The next time you are walking the halls, take a look at how busy your manager is these days. He or she is probably on phone call after phone call, meeting after meeting, answering emails, working across organizational and geographical boundaries, using some sort of technological advance that enhances his or her productivity and performance. However, if you look beneath the surface, a lot of what that manager is actually doing is connecting with a person or people across multiple domains. Bottom line – relationships in organizations are increasingly important for both the work of the organization and the different career paths managers take.

Relationships can enable managers to navigate their careers using those different career paths. Indeed, the structure of a career has taken a dramatic shift. It used to be the case that a person’s career was confined to one or two organizations. Now, careers are built over several organizations, locations, industries, and functions; they are protean and boundaryless. They are protean in that careers are driven by the person, not the organization; they are self-directed and valuedriven, and people take their own initiative to make career decisions. They are boundaryless in that managers today may bounce around several organizations, occupations, and locations, no longer limited to one single organization.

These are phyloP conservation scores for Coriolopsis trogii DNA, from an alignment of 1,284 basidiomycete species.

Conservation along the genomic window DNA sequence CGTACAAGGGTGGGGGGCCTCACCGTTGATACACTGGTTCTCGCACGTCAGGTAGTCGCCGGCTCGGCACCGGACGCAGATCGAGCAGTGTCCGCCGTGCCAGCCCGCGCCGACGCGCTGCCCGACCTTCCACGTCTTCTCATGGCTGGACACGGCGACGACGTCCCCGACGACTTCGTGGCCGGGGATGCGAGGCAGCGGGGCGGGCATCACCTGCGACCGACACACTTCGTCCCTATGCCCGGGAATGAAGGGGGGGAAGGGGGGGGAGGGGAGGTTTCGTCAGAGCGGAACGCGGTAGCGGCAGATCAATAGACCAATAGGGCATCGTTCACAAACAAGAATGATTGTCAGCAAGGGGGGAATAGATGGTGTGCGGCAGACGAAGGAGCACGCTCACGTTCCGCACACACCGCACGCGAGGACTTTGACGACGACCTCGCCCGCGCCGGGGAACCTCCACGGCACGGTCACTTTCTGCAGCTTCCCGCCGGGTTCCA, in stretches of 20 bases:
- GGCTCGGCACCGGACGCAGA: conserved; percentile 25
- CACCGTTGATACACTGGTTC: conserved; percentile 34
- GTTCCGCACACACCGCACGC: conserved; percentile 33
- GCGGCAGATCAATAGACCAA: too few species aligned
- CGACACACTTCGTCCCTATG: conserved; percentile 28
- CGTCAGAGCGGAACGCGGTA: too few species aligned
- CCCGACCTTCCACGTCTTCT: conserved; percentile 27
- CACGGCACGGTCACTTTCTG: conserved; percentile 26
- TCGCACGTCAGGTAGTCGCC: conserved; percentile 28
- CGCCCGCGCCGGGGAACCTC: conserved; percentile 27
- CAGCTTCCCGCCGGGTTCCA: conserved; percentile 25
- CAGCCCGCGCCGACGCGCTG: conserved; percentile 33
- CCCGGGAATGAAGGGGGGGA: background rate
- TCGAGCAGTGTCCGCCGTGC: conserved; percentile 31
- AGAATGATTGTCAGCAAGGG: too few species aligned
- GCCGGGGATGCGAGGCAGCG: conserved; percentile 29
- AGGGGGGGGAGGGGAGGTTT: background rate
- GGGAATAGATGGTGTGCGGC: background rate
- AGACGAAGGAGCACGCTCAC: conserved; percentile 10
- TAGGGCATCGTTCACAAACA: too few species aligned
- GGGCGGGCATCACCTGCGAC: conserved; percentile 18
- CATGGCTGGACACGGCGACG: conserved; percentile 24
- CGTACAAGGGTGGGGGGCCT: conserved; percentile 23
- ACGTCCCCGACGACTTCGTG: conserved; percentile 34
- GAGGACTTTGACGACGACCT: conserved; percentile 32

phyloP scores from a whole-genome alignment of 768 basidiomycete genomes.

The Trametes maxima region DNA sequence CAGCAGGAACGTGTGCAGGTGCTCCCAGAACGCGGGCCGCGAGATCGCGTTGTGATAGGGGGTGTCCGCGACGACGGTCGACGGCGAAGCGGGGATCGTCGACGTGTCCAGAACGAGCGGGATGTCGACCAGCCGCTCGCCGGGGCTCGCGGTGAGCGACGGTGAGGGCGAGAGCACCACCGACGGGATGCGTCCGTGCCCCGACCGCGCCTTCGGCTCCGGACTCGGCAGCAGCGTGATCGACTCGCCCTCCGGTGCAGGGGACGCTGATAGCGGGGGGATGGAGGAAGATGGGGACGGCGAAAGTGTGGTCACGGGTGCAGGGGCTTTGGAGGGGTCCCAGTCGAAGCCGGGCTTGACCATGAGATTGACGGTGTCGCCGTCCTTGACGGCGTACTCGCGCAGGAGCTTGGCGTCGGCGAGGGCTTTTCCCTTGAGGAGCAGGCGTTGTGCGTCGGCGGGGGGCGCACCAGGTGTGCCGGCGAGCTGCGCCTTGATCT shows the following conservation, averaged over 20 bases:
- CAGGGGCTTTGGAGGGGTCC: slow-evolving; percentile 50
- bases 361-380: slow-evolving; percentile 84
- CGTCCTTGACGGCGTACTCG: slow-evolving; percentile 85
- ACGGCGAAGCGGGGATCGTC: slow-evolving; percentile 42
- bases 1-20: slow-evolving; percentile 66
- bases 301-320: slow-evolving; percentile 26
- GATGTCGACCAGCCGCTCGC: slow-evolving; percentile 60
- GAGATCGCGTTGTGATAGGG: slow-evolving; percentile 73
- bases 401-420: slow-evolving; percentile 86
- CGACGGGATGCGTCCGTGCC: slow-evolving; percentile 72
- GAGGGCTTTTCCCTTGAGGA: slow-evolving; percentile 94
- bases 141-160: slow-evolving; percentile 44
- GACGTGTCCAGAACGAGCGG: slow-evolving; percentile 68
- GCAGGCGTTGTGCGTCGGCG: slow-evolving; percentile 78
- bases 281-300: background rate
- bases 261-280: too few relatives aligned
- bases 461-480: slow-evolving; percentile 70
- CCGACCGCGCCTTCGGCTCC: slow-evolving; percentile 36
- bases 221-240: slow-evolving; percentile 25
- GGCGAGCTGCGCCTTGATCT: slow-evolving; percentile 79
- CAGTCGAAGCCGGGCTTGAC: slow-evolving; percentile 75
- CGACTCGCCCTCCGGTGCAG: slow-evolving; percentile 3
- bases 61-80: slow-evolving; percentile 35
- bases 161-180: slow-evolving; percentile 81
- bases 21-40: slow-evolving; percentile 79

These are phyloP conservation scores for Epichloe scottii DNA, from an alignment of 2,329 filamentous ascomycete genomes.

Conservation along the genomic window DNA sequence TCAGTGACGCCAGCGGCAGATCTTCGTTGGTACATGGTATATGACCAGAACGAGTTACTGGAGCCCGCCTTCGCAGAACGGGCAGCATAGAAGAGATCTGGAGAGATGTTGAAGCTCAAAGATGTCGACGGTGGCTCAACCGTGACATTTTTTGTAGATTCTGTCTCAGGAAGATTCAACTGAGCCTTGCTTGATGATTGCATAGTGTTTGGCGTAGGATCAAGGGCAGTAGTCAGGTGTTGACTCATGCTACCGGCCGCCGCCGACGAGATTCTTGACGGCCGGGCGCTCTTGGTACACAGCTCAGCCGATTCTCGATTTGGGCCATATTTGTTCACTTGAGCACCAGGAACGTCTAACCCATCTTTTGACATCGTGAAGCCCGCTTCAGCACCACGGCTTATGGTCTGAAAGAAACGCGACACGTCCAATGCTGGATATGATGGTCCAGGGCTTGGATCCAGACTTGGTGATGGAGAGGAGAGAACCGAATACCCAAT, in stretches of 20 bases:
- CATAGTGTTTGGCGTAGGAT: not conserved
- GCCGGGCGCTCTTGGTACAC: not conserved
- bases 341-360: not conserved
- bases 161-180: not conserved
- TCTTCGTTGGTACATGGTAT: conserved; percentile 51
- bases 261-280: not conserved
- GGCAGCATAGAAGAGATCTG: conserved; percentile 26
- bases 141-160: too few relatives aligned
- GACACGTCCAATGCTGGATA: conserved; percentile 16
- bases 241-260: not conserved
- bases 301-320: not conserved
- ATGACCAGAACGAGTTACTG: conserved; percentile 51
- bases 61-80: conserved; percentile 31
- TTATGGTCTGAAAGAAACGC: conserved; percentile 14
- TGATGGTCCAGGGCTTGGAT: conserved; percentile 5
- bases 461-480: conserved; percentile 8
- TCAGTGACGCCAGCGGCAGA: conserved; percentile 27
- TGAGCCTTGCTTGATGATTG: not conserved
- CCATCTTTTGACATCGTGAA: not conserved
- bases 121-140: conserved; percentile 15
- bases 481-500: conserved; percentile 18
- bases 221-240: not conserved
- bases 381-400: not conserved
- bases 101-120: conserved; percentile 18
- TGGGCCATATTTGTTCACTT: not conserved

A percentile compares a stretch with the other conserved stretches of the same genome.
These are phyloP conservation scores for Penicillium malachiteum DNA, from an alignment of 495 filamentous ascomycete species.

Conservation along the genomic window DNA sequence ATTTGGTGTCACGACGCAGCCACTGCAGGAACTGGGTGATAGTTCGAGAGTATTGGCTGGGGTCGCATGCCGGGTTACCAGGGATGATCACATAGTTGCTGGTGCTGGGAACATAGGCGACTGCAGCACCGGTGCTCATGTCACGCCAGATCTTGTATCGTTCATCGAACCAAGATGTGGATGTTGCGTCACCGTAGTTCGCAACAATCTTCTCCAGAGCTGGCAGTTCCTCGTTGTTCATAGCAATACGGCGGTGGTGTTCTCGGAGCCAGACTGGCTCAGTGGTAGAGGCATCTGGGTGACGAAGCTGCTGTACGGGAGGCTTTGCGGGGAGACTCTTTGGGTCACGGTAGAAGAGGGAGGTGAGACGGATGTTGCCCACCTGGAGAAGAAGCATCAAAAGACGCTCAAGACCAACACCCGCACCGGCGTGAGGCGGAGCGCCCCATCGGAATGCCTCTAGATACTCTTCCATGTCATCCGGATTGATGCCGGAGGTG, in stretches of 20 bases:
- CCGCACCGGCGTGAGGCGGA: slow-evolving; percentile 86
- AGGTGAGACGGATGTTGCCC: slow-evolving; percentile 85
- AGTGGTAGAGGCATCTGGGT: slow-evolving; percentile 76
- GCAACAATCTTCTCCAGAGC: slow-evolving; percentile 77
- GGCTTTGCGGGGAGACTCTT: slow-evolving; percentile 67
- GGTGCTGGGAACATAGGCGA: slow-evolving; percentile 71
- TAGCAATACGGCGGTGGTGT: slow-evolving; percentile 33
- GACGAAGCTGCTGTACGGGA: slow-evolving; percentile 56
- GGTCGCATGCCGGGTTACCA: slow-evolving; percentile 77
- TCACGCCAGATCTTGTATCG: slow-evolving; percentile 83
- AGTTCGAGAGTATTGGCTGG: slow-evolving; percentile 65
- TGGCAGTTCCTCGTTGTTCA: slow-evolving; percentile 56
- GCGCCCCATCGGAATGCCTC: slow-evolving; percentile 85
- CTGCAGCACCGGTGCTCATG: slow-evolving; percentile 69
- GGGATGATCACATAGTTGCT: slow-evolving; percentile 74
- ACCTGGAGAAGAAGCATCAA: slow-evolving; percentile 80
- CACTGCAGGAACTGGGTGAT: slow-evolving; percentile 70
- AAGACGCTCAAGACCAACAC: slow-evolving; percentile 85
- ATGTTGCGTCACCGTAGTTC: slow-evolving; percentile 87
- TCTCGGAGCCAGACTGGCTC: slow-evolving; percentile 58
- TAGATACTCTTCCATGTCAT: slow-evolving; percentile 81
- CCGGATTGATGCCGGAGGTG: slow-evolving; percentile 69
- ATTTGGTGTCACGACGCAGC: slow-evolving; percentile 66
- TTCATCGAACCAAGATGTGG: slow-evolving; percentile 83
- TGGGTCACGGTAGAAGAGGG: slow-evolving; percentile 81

Careers are less seen as “moving up the corporate ladder,” relying on just your boss to help you, and are more likely described as developing in a variety of directions with a variety of people. In a sense, there is now a “constellation” of people and relationships required for career development. These relationships may be “above” or “below” you in the hierarchy, as well as “around” with your peers. They are also not confined to your current organization – career-relevant relationships also happen outside of work.

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